CRT versus LCD: A pilot study on visual performance and

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Displays 20 (1999) 3–10
CRT versus LCD: A pilot study on visual performance and suitability of
two display technologies for use in office work
Marino Menozzi*, Urs Näpflin, Helmut Krueger
Institute of Hygiene and Applied Physiology, Swiss Federal Institute of Technology, Clausiusstrasse 25, CH - 8092 Zürich, Switzerland
Received 24 July 1998; received in revised form 22 September 1998; accepted 22 September 1998
Abstract
Cathode ray tube (CRT) display and liquid crystal display (LCD) were compared for their suitability in visual tasks. For this purpose visual
performance was assessed by means of a search task carried out using both displays with different levels of ambient light. In addition,
suitability was rated subjectively by users of visual display units (VDUs). Error frequency for search tasks carried out using LCD were
significantly smaller when compared to error frequency for tasks at CRT. LCD gave rise to 34% less errors than did CRT. Reaction time in
search task was found to be significantly shorter using LCD when tasks were carried out in darkness. Subjective rated suitability of LCD was
scored twice as high as suitability of CRT. Results indicate that LCD used in this experiment may give better viewing conditions in
comparison to CRT display. 䉷 1999 Elsevier Science B.V. All rights reserved.
Keywords: Cathode ray tube (CRT); Liquid crystal display (LCD); Visual performance
1. Introduction
Liquid crystal displays (LCD) have become more and
more popular in visual display units (VDUs) (Cladis [1],
Firester [2]). Size of actual LCD can cover the needs of
most applications running on computers. For many reasons
LCD might become more important and might replace cathode ray tube (CRT) displays in many applications. Weight
and volume of LCD are among most the important advantages when compared to CRT VDU. A 17 00 CRT typically
occupies an area of 40 cm × 45 cm (width × depth). If
according to suggested settings for work place (e.g. DIN
4549 [3]) a desk of 120 cm × 80 cm is considered, a 17 00
CRT may occupy about one-fifth of the surface of the desk.
Dimensions of LCD monitors are smaller, therefore requiring less space and facilitating handling of the monitor. From
an ecological point of view operation of an LCD is more
advantageous than that of a CRT. Owing to lower power
consumption, LCDs emit less heat, therefore causing less
problems in air conditioning at offices where many displays
run at the same time. Low power consumption also gives
LCD an advantage over CRT with regard to potential of
electromagnetic radiation for causing possible effects on
biological matter.
Notebook PCs are very popular during travel or at any job
* Corresponding author. Tel.: ⫹ 41 1 632 39 81; Fax: ⫹ 41 1 632 11 73.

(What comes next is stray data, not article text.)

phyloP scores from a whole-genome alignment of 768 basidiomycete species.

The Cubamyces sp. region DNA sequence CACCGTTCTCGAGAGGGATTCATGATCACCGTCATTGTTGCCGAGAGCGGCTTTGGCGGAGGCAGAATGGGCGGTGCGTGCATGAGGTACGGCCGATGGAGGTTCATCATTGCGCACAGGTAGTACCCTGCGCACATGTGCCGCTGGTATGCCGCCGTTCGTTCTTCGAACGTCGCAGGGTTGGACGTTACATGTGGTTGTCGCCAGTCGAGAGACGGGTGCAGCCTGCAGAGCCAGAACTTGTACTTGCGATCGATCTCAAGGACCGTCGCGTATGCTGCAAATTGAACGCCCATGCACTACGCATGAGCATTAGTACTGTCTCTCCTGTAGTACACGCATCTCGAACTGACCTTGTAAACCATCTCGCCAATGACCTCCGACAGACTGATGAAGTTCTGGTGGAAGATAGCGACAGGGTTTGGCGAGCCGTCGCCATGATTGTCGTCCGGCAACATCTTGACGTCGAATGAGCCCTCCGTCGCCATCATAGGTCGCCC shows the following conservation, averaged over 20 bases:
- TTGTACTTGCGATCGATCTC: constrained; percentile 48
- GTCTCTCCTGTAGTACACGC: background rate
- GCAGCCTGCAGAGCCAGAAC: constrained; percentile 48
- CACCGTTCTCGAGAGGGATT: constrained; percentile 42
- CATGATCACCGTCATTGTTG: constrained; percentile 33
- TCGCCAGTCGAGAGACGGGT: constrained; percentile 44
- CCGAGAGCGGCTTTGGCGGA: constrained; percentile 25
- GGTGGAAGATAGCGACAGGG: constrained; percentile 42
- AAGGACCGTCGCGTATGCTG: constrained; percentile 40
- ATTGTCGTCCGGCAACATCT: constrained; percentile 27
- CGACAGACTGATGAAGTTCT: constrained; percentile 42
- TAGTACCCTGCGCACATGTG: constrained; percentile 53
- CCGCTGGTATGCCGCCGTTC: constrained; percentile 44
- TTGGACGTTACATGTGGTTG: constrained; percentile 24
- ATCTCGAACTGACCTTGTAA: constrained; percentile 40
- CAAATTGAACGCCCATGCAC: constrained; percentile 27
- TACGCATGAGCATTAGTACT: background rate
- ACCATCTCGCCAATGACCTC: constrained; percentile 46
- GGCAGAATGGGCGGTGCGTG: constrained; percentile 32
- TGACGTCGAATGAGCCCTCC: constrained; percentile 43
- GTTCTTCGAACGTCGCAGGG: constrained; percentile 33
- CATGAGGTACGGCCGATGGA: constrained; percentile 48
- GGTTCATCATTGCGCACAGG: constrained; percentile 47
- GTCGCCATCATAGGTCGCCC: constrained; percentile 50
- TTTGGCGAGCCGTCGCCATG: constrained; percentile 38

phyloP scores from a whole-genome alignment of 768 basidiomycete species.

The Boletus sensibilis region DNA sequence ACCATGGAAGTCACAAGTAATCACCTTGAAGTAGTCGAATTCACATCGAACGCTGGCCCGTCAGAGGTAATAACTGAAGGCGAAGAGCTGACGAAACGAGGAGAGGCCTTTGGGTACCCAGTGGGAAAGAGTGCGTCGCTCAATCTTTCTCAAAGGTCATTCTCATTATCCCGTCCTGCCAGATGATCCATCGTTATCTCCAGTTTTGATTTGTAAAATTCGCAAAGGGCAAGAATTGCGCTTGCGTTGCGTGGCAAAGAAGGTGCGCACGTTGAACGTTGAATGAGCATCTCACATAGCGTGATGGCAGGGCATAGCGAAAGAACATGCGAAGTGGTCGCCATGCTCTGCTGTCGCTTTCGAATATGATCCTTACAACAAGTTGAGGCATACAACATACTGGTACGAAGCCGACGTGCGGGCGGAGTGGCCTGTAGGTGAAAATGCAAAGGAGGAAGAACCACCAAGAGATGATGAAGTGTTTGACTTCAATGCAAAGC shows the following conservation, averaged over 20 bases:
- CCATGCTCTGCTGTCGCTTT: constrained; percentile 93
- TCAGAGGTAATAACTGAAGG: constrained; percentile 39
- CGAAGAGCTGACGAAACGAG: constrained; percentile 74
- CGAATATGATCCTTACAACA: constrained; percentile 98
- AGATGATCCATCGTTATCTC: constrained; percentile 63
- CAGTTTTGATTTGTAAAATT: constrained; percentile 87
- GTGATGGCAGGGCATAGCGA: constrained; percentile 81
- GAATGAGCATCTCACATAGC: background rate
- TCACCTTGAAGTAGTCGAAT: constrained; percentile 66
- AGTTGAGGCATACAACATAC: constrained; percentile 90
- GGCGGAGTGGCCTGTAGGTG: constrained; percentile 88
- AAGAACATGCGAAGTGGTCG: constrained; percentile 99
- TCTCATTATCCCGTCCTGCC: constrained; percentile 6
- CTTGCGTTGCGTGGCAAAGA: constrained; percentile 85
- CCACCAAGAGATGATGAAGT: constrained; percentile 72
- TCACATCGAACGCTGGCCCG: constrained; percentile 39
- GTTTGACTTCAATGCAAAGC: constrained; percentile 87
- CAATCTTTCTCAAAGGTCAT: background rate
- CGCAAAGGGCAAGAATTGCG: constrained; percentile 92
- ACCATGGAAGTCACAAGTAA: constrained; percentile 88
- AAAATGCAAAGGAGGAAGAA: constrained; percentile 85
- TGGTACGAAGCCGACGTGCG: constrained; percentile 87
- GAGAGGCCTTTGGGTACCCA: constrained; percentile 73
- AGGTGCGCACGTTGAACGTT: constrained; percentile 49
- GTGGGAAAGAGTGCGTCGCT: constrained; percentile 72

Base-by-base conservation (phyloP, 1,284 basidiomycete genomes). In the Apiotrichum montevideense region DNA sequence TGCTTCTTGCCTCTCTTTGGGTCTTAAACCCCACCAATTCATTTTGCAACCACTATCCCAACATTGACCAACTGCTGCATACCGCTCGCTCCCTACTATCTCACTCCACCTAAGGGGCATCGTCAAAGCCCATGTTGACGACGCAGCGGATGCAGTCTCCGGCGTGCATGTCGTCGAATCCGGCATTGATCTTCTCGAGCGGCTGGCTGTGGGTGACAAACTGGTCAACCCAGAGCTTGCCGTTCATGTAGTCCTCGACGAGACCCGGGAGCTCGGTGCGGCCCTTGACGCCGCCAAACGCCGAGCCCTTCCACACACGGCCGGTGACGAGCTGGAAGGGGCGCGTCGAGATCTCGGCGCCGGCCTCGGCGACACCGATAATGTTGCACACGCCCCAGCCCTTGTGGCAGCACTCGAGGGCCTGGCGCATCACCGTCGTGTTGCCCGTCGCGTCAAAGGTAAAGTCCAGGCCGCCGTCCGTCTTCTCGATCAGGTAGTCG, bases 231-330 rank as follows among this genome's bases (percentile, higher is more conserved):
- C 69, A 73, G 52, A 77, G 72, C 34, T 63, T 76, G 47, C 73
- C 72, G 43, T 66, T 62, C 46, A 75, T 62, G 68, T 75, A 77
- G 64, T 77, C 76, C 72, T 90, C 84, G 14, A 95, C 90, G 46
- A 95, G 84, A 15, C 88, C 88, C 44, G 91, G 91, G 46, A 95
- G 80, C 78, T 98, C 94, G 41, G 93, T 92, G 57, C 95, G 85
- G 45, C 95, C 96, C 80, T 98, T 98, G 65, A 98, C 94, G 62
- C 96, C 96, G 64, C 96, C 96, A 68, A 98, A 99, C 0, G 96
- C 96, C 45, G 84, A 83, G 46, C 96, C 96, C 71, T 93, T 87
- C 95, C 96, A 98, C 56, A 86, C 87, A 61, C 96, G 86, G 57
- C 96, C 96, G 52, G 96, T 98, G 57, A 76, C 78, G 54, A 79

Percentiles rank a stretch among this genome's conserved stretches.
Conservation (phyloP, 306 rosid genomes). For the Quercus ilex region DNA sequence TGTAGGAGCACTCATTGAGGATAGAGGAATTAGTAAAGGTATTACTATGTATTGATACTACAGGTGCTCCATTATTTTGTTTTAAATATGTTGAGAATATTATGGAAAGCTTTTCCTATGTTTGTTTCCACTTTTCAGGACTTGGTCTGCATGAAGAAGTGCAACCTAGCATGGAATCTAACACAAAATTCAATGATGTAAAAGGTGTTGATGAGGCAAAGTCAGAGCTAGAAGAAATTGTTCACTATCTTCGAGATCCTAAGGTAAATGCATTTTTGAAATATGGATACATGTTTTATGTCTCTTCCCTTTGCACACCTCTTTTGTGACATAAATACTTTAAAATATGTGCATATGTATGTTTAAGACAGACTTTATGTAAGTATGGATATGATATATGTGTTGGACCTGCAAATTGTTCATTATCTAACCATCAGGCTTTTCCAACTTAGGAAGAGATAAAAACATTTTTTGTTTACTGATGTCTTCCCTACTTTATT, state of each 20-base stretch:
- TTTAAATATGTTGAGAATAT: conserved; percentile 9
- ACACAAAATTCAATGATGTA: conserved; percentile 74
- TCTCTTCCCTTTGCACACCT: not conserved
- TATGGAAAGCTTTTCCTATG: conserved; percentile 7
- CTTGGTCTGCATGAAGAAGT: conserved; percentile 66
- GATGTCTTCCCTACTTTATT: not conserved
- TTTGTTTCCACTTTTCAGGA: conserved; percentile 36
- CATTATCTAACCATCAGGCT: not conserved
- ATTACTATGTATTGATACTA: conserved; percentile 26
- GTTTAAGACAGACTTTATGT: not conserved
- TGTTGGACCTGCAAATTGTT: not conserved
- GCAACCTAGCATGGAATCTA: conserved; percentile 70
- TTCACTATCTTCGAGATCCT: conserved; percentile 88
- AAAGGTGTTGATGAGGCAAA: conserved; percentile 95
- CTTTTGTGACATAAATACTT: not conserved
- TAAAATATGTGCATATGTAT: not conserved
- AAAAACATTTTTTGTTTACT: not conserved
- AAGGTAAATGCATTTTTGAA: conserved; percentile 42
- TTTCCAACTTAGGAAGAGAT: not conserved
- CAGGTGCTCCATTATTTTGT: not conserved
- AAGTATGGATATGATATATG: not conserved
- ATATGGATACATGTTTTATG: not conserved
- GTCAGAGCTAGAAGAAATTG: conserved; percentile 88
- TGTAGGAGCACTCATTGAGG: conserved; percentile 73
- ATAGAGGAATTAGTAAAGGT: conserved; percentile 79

requiring a high frequency of changes in location of the
work place as is the case with jobs like those of a representative or a salesman. Minimal power consumption and light
weight is a must for displays used in notebooks. Actually
there are only very few alternatives to LCD for displays for
use in notebooks. Data compiled by Nelson [4] and by
Caladis [1] demonstrate that market volume of flat panel
displays is predominantly controlled by LCD technologies.
As a result of technical progress, physical-optical quality
of LCD has immensly improved (Tannas [5]). Among
others, backlight techniques, thin film super twisted LCD
and new materials enable a better visibility of information
displayed on an LCD and make requirements for ambient
light of VDU less critical. In contrast to CRTs, LCDs have
sharp edged pixels being therefore more suited to produce
sharp edged horizontal and vertical lines. Moreover, pixels
of LCD are not subject to spatial instabilities such as jitter.
Uncontrolled external electromagnetic radiation may induce
jitter at a CRT reducing legibility of characters displayed.
Visibility of flicker may be less at LCD because of a more
favorable time-course of luminance of single pixels. Most
CRT displays are equipped with phosphors with a short
persistence-time. Light emitted by pixels of CRT can be
compared to series of single flashes causing the perception
of flicker phenomenon which is especially pronounced at
large screens with a low refresh rate (Farrell [6]). In
contrast, shape of time-course of luminance of a single
0141-9382/99/$ - see front matter 䉷 1999 Elsevier Science B.V. All rights reserved.
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M. Menozzi et al. / Displays 20 (1999) 3–10
pixel at LCD is square wave-like causing less or no perception of flicker. Flickering light is supposed to disturb control
of eye movements (Neary [7]), possibly a cause for visual
complaints. Drawbacks of use of LCD are, among others,
reduced brightness and restricted viewing angle (Nelson
[4]).
VDUs are often used in the presence of ambient light.
Ambient light is reflected on the front of the screen thereby
reducing contrast of information displayed. Contrast reduction can be controlled by measures applied on the surface of
the screen. With regards to material used, glass in CRT and